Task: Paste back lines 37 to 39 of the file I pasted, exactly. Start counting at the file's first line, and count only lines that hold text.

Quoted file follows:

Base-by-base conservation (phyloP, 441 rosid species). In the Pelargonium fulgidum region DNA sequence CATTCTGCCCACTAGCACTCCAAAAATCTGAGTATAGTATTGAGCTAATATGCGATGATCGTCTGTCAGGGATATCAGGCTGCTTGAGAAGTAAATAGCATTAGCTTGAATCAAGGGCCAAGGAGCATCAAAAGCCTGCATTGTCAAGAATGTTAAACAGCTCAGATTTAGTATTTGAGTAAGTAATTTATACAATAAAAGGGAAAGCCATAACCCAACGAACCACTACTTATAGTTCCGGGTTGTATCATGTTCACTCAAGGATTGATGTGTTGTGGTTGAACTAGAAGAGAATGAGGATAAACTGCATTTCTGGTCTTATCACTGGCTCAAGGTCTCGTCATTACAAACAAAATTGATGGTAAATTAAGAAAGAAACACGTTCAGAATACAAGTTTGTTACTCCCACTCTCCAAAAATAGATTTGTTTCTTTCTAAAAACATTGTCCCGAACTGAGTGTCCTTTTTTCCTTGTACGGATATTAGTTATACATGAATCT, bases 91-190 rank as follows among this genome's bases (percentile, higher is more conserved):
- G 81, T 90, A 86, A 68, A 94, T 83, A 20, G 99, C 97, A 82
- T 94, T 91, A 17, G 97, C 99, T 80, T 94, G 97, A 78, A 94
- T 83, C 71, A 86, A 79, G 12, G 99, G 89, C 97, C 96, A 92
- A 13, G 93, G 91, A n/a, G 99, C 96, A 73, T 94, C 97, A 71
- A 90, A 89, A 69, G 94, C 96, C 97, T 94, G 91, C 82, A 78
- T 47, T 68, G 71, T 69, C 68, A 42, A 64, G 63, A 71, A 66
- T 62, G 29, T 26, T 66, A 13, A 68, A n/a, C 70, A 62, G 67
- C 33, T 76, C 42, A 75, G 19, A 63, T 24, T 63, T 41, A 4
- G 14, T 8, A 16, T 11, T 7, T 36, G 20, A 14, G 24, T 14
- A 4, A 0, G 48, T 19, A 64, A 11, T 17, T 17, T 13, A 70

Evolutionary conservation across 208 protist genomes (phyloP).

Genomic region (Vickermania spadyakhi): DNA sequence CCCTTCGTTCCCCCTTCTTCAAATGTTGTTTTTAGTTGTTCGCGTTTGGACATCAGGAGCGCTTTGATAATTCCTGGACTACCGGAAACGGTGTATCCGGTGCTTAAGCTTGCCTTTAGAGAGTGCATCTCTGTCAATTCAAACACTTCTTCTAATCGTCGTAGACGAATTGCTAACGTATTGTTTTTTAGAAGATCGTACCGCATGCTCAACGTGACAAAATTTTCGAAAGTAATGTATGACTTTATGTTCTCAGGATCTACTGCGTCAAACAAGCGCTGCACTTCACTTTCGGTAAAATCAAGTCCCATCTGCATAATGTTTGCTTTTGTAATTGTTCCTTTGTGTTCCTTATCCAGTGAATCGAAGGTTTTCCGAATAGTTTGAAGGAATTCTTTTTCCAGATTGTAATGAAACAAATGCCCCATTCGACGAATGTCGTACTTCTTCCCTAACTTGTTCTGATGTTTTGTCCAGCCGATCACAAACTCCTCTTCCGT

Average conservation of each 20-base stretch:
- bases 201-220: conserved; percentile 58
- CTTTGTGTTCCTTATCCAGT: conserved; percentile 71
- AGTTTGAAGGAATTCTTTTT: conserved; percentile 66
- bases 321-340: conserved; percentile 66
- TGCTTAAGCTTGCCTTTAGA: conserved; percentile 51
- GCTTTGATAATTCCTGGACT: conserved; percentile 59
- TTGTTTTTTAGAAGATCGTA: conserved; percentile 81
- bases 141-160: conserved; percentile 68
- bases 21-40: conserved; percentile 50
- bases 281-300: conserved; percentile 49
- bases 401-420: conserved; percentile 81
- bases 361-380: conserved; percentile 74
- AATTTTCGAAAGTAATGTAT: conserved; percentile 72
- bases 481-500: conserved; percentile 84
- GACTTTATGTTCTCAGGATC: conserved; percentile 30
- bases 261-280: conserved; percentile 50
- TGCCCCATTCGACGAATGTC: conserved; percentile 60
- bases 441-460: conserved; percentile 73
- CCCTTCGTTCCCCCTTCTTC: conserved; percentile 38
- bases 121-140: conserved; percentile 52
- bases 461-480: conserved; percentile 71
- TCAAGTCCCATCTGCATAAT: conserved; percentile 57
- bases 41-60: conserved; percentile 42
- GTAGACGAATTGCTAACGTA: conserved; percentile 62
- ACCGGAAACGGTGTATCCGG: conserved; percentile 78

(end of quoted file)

- bases 41-60: conserved; percentile 42
- GTAGACGAATTGCTAACGTA: conserved; percentile 62
- ACCGGAAACGGTGTATCCGG: conserved; percentile 78